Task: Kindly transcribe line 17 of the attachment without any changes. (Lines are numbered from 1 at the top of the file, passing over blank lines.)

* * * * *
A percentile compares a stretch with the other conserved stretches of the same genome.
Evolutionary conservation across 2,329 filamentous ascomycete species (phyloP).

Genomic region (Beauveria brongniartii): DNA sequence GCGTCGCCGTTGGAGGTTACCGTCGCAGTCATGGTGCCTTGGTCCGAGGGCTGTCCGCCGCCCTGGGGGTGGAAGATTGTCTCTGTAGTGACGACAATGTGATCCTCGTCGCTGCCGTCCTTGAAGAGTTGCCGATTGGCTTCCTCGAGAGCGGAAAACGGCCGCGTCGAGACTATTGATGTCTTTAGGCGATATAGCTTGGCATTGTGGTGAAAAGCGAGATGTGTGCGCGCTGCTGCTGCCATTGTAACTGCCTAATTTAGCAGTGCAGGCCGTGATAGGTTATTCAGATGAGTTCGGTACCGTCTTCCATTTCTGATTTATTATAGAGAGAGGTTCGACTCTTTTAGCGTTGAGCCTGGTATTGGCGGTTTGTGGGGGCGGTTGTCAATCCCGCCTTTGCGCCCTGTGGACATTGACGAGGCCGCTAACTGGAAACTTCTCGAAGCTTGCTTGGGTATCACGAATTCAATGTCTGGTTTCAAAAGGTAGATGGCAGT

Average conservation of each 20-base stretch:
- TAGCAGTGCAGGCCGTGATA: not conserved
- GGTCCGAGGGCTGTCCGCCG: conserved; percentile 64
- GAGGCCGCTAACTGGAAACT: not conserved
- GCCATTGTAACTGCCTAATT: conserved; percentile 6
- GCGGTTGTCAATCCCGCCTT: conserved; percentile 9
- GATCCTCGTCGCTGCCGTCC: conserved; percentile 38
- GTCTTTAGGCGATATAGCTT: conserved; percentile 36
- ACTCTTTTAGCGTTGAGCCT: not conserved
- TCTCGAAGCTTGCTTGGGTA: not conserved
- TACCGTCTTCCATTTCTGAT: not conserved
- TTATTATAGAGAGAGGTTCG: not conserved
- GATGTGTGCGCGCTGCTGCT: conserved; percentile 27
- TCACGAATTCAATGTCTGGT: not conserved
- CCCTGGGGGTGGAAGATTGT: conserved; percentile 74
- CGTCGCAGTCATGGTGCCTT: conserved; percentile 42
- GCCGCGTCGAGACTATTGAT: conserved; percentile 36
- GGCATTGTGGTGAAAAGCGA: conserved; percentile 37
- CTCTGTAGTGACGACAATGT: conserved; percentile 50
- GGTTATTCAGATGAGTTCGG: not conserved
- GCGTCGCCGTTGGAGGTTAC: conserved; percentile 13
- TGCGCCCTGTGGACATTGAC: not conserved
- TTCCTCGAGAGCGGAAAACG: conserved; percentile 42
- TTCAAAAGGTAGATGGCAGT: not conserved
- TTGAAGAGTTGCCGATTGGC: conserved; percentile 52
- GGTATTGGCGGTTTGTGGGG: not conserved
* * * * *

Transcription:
- TCACGAATTCAATGTCTGGT: not conserved